The Weight of a Life

Have you ever stopped and thought about the incredible number of sensations and experiences you have, even in a single day? Our brains filter out the majority of the information we take in each day, because most of it is unimportant and would only overwhelm us. But even those sensations and thoughts we ARE conscious of in a given moment are rarely committed to memory.  At the end of each day, you can probably recall most major events of the day. Those with better memory might be able to recall many of their feelings and thoughts, and notable sensations (feeling comfortable, cold, in pain, et cetera)… but there are still innumerable experiences that are never recalled.

If you’re someone that likes to share with family or friends about your day, you may be accustomed to sharing the highlights on a regular basis… but even if you shared for an hour or two each day, it would barely scratch the surface of your total conscious experience. We can barely remember the majority of our experiences beyond several days or weeks. But those tiny moments are what make up the majority of our lives. 

I was thinking about the incredible “weight” all of those experiences have in someone’s life. Conscious or not, they are often the moments that define who we become. And it’s something that is uniquely ours, and impossible to completely share with someone else.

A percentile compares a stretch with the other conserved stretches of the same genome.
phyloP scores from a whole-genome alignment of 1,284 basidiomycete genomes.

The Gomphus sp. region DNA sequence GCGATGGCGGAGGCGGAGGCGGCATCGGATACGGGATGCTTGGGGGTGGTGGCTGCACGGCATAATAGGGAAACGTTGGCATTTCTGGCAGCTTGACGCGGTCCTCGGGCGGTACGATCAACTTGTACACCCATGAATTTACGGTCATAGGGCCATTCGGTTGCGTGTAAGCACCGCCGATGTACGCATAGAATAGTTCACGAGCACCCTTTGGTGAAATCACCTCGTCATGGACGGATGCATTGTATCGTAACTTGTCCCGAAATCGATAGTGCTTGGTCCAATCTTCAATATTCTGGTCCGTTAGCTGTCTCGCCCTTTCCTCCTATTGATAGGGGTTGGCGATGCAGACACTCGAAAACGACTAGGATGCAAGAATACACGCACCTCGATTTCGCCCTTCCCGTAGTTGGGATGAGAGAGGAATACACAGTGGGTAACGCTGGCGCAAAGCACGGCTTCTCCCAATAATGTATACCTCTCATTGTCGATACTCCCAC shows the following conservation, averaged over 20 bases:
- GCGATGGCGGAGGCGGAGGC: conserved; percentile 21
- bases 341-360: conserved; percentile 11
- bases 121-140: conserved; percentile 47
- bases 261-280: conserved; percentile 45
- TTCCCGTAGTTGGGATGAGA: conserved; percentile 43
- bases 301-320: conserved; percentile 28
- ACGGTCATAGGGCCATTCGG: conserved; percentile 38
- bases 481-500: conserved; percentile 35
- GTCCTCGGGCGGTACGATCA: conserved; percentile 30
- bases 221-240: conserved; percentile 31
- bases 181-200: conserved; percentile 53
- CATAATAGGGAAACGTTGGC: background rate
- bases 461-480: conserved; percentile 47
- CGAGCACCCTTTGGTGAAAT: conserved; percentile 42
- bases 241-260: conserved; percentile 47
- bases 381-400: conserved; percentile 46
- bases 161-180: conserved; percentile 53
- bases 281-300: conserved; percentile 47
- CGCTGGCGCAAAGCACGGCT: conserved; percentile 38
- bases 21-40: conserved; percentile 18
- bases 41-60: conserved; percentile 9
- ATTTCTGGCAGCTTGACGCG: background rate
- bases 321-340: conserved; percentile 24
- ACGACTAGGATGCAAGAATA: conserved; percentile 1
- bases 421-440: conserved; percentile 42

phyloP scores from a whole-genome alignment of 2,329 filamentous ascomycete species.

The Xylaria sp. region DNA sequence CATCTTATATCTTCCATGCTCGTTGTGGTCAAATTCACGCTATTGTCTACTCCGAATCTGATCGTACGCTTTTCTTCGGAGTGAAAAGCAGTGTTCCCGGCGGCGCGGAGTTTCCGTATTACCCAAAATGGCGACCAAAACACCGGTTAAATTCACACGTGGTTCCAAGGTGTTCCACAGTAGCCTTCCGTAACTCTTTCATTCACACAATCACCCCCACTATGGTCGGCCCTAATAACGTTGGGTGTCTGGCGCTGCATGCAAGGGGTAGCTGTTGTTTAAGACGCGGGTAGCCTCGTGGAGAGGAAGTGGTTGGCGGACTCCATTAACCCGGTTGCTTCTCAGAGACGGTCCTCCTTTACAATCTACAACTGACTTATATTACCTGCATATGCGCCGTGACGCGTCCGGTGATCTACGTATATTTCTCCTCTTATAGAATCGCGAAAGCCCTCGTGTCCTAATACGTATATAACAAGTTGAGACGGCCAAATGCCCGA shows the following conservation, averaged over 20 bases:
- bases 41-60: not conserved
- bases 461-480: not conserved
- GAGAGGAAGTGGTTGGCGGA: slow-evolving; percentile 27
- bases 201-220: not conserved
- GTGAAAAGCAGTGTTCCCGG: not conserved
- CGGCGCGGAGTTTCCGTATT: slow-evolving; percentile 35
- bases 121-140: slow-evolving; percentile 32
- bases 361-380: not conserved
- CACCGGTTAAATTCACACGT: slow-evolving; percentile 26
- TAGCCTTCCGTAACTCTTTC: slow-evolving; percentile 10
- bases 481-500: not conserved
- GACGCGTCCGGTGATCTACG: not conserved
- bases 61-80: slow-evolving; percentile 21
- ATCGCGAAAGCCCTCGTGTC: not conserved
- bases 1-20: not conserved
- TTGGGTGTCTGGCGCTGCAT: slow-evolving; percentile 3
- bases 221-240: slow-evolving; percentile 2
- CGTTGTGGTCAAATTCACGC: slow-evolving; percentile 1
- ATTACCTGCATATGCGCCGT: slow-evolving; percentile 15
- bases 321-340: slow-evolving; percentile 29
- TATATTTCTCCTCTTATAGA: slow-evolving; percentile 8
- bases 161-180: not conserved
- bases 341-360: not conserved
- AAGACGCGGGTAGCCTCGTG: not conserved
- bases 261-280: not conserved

It hit home to me when one of my neighbors passed away earlier this year. I barely knew my neighbor, but I knew that even in his relatively quiet life he had had a staggering number of thoughts, feelings, and experiences. His family obviously knew far more of that than I did, but even they probably knew only a small fraction of his experience. What wisdom, secret pains, profound thoughts did he have that he never shared?

When my paternal grandmother passed away several months ago, the realization became even more acute. I had heard many stories from her in person, and heard many more from friends and family during the funeral… but for some reason learning all these stories only made me realize how little I truly knew about her inner life, her past, her experiences.  I suppose that’s true of all of us… being limited by time, we have only so much to spend on sharing our experiences with another… assuming we could even find the words to do so. A detailed biography of thousands of pages may still portray only a highly condensed retelling of a single person’s life. Few of us would find the desire to learn that much about only a single person, even someone who is famous, or had a huge impact in our lives. And yet each human being, from your significant other to the clerk at the supermarket, has a huge story that is uniquely theirs.

In my grandmother’s case, I felt that I learned so much about her in only a few days, and yet so much remained a mystery. A person’s life has intrinsic value, far beyond the weight of their experiences (otherwise we would view the loss of an elderly person as a far greater tragedy than a child), and yet that weight cannot be discounted or brushed aside either. I could only begin to imagine the slightest bit of the entire life experience of my grandmother. My dad and his siblings have a much better idea than I, but still only a tiny part. What thoughts did she have that she never shared? Wisdom that she feared was irrelevant, or was superfluous. Stories of some of her struggles that she never shared with anyone? Secret pain that she hid from those around her, that taught her lessons she never shared.